Rick: Honestly, it really sounds like you need an SPM solution to win. It sounds like you really need to have the best version of your admin to show up every day. Right. Because even then, somebody on their best day is still liable to make a mistake, even if it's just a simple, you know, wrong keystroke or something like that. And next thing you know, you're having this big argument with a whole team. And obviously you're saying if you've been wrong in the past and how it affects everything moving forward. So with that story alone, you can make a case study for a need for something like an SPM solution. What does a typical SPM journey look like if you could break it up into three stages?
Tim: Yeah, that's a good call out. You know, it's not a binary thing. It's not. You have SPM or you don't have SPM. It's more of a journey. That's how we look at it here at Canidium and we kind of put it into three different stages almost. So stage one is really just making sure that you have everything in place and you're measuring the data appropriately. You have your data that's been cleansed. That's a big issue - dirty data. So the first stage of SPM is really just data management, making sure that you're administrating your campaigns effectively and maybe you have some self service reporting. That's kind of stage one. But then you can move in stage two and it becomes a little more advanced. You have stage 1 in place. You have the base layer. Now you're kind of getting into some some of the cooler aspects of SPM, maybe, maybe like sales coaching, maybe quota and territory management, maybe dispute resolution, plan document analysis. Those are kind of some of the next level stuff that you could maybe think about doing once you've already set the stage for stage one. And then there's like a stage 3. We don't see too many people get into this stage 3, but stuff like predictive analytics or modeling or forecasting or maybe even some really cool dashboard thing that you can do that would be kind of stage 3. So it's a journey. You know, it's not, like I said, a binary thing, yes or no? It's something where it gets better and better every year. And the more data that you have, the more analysis you can run. So, yeah, just a note to everyone out there that's thinking about getting some sort of an SPM tool. It definitely is something that takes time and it's a absolute journey.
Rick: Got it. And so going back for more of the business perspective, let’s go back to that. How does SPM impact the bottom line in revenue? Right, because I think obviously you've made the case for why an admin would need an SPM solution. But at the end of the day, in order for them to go to a decision maker, Director, C-level or really, just talking to if we have any director issue level listeners today, how does this impact the bottom line revenue? Why should people in sales ops really care about SPM?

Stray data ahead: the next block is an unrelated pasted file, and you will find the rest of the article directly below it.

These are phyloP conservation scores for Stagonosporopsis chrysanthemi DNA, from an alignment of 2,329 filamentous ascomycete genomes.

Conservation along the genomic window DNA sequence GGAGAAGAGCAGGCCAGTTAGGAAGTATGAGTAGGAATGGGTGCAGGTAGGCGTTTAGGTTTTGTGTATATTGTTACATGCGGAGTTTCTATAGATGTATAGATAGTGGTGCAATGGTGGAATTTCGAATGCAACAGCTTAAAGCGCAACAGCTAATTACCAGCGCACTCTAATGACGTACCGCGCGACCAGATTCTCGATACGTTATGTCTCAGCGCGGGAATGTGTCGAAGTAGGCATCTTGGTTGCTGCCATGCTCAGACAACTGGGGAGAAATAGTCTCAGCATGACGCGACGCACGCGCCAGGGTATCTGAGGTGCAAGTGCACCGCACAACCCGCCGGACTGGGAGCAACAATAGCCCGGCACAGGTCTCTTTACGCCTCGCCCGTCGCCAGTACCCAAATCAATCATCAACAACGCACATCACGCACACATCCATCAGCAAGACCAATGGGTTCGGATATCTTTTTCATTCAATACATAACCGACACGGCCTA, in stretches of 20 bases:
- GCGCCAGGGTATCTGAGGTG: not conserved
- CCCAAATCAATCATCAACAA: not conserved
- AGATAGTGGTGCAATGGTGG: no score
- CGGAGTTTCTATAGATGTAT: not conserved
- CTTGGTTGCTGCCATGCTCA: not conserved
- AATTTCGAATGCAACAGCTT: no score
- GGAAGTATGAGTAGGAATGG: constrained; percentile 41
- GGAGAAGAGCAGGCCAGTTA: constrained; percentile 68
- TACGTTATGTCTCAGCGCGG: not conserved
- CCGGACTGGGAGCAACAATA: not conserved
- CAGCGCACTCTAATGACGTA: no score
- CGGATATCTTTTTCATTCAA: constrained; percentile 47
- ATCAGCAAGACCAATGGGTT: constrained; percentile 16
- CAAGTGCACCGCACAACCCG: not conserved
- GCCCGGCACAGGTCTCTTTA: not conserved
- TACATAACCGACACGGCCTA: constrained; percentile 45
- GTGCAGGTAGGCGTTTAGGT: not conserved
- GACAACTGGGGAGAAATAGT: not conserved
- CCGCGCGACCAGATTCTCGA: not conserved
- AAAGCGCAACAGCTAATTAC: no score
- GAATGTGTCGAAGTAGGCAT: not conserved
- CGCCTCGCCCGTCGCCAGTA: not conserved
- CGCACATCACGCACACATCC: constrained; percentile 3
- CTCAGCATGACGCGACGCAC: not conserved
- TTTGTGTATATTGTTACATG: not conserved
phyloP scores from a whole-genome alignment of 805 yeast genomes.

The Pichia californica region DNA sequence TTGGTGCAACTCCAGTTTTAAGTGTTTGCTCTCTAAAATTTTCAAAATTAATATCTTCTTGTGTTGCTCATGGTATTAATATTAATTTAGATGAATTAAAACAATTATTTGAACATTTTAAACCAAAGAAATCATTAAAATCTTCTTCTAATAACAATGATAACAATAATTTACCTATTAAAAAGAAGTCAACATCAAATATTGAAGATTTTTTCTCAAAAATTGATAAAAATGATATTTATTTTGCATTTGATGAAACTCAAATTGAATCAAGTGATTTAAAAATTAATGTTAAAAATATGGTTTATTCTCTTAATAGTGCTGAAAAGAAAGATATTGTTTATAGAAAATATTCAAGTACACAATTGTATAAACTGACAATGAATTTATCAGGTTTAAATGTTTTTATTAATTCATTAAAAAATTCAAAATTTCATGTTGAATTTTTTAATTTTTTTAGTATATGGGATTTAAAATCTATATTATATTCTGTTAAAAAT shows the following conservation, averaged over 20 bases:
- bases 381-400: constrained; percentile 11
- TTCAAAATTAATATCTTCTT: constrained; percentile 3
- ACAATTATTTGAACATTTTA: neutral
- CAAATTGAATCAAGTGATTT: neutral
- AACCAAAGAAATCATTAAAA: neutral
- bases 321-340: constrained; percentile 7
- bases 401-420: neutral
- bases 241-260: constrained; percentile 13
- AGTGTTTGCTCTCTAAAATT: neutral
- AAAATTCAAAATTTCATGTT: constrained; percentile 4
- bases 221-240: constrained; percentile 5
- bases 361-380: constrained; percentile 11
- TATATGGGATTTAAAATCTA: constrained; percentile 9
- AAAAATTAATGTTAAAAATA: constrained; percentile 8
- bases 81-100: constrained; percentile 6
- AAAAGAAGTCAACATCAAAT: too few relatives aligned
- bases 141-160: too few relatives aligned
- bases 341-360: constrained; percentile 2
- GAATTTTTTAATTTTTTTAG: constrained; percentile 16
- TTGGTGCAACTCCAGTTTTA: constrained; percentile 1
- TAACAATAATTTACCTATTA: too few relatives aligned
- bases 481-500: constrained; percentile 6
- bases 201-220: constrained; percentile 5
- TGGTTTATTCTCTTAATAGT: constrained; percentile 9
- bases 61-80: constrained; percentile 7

Tim: Sure. Yeah. And you know, I would encourage everyone to take a look at a financial statement of a large sales focused company. You know, these financial statements are available to the public. All you need to do is go to a search engine and type a company name and 10-K, and that will bring up a financial statement. And once you open that up, look under operating expenses and there should be a gigantic number allocated to sales expenses. And this number represents a huge investment on behalf of the company. Sales expense would be all of the commission related to paying your sales reps. And the question is, are you investing wisely? Is that gigantic number being put to use correctly? Are you paying the right people for the right performance? And that would be a reason why you should care about SPM so you can measure that sales expense and you can measure if it's being used correctly. And so, you know, we mentioned that's kind of the bottom line, why you should care about it from an expense point of view. But you mean you mentioned sales operations and why should they care about SPM? My favorite part of the job is when I can tell a client I've just turned a 40 hour process into a five minute process. The idea of automation and the relief that I can see from them. And I know the pain and I can see it there. They're hunched over their keyboard. They're, you know, they have non-ergonomic setups. These reports that they're cranking out are all causing them to have tense shoulders. It's just a real pleasure to make that all go away. To automate some painful process is just a pure joy. So, you know, getting rid of that is why I would encourage sales ops folks to care about SPM - is automating away those broken processes that are causing you to hunch over a laptop and to crank out whatever report it is each month. You know, that is something that should be automated away using SPM short term.